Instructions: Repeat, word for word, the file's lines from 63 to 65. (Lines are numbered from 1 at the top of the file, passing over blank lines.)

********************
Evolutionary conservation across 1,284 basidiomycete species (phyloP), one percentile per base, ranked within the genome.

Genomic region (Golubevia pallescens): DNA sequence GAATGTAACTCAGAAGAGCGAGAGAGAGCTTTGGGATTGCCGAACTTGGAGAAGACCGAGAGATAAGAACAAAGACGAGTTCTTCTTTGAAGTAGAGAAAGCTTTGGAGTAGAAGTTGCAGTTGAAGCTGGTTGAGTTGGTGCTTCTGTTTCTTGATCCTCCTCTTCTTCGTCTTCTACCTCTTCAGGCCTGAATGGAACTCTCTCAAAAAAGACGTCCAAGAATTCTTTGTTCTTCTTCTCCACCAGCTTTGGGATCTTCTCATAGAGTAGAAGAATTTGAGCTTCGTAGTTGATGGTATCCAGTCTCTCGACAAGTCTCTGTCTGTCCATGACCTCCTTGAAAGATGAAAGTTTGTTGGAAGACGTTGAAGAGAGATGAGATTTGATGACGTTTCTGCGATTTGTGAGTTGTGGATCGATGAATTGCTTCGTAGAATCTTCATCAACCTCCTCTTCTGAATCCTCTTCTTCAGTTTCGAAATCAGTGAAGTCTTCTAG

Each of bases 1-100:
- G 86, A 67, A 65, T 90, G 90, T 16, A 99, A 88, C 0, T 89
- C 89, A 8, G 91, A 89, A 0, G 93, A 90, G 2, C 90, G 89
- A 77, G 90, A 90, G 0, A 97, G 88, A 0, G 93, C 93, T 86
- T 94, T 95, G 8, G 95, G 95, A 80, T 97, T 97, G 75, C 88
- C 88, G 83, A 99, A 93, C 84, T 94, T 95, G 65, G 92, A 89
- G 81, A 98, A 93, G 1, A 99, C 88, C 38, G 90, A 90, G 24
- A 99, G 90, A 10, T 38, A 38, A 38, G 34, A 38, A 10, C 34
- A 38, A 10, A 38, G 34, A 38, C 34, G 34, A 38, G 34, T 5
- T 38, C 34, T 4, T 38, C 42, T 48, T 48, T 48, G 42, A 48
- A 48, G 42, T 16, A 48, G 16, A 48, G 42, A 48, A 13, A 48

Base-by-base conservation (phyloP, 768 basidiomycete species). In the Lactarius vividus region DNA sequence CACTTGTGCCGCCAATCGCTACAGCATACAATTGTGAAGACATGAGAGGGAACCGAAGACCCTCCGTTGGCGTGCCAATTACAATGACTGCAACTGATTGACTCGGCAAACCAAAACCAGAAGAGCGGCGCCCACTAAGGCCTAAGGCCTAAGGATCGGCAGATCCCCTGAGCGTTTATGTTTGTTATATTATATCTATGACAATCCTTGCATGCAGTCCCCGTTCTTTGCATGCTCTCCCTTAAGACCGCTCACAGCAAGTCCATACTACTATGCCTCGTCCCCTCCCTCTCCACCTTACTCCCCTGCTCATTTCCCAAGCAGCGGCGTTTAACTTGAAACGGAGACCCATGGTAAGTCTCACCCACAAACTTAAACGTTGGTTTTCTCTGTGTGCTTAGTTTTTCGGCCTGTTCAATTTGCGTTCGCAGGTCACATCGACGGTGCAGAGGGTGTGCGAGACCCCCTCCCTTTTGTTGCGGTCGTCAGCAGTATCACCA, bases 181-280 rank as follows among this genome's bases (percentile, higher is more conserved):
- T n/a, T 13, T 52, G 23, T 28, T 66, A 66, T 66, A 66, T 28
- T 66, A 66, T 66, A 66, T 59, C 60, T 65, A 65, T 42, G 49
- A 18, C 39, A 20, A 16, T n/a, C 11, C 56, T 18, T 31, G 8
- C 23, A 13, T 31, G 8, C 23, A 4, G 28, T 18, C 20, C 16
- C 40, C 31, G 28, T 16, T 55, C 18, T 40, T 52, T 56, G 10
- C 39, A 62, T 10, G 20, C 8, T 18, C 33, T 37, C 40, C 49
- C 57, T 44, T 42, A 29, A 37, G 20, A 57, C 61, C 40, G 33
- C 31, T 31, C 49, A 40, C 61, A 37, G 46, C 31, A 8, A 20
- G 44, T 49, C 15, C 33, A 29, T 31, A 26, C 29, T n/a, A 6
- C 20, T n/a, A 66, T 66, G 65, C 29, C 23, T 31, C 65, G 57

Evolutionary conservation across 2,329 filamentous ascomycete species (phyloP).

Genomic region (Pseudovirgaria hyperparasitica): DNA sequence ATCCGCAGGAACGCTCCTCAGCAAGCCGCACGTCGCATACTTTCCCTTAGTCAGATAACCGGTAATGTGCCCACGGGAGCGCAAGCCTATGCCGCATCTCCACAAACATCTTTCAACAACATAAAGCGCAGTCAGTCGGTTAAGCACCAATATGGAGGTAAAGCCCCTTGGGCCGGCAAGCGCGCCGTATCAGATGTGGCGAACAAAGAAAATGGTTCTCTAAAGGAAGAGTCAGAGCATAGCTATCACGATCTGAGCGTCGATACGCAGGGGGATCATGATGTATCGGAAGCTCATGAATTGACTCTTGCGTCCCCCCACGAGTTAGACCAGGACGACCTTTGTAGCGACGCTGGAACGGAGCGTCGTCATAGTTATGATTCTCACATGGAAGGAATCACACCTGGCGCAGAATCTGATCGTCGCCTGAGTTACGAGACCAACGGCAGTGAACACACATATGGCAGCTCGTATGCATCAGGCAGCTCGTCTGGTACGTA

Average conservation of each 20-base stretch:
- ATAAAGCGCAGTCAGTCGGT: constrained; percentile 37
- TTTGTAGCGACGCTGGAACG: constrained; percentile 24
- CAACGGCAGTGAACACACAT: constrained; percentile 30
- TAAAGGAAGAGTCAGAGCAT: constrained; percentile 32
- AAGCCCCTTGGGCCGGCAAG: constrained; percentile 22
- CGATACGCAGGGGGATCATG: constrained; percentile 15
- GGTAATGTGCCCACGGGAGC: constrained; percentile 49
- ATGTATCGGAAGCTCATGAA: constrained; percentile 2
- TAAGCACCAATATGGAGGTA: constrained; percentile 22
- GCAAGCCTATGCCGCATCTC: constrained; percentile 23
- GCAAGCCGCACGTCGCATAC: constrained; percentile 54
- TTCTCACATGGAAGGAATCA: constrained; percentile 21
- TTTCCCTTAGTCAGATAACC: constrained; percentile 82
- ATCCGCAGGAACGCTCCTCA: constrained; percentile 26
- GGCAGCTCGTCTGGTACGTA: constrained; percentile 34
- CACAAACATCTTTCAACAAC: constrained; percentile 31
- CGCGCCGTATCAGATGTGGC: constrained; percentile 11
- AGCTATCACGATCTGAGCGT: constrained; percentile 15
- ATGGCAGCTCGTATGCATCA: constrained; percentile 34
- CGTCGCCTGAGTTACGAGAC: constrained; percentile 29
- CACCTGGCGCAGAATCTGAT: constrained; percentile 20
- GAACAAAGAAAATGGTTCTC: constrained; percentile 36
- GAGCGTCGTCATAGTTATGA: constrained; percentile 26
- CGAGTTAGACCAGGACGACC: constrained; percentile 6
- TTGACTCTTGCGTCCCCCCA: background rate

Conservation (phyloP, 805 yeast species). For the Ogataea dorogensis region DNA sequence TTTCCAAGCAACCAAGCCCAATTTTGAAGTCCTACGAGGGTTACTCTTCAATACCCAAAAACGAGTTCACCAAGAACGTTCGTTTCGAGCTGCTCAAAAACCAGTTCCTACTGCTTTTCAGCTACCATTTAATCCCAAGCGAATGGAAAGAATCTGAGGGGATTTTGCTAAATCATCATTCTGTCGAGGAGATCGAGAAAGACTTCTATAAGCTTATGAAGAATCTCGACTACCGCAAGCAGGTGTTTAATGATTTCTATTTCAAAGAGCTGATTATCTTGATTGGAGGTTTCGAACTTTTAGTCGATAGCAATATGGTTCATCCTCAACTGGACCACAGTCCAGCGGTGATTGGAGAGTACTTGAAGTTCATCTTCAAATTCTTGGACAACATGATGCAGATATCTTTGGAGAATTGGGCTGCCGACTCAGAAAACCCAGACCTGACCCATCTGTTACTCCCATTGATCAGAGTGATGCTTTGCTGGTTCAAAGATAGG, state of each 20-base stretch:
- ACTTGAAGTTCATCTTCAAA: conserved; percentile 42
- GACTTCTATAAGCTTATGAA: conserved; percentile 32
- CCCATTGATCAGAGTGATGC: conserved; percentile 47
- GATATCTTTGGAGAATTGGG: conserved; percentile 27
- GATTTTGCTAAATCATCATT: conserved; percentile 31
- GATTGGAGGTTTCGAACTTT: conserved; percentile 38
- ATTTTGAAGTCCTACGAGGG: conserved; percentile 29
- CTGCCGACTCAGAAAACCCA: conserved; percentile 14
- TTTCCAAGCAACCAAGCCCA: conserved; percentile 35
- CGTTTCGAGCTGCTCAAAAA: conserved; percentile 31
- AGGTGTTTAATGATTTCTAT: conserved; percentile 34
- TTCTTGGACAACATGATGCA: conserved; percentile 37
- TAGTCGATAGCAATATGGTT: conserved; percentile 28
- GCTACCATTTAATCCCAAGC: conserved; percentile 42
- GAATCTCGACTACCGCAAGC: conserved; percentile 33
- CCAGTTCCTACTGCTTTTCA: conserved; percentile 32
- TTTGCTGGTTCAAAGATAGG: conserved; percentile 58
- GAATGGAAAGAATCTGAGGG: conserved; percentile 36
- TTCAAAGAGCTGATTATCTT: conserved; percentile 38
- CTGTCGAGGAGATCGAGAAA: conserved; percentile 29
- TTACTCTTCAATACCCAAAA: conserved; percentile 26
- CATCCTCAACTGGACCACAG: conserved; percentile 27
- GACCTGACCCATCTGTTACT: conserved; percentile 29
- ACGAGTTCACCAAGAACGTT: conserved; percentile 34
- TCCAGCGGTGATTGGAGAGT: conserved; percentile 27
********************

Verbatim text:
- CGTTTCGAGCTGCTCAAAAA: conserved; percentile 31
- AGGTGTTTAATGATTTCTAT: conserved; percentile 34
- TTCTTGGACAACATGATGCA: conserved; percentile 37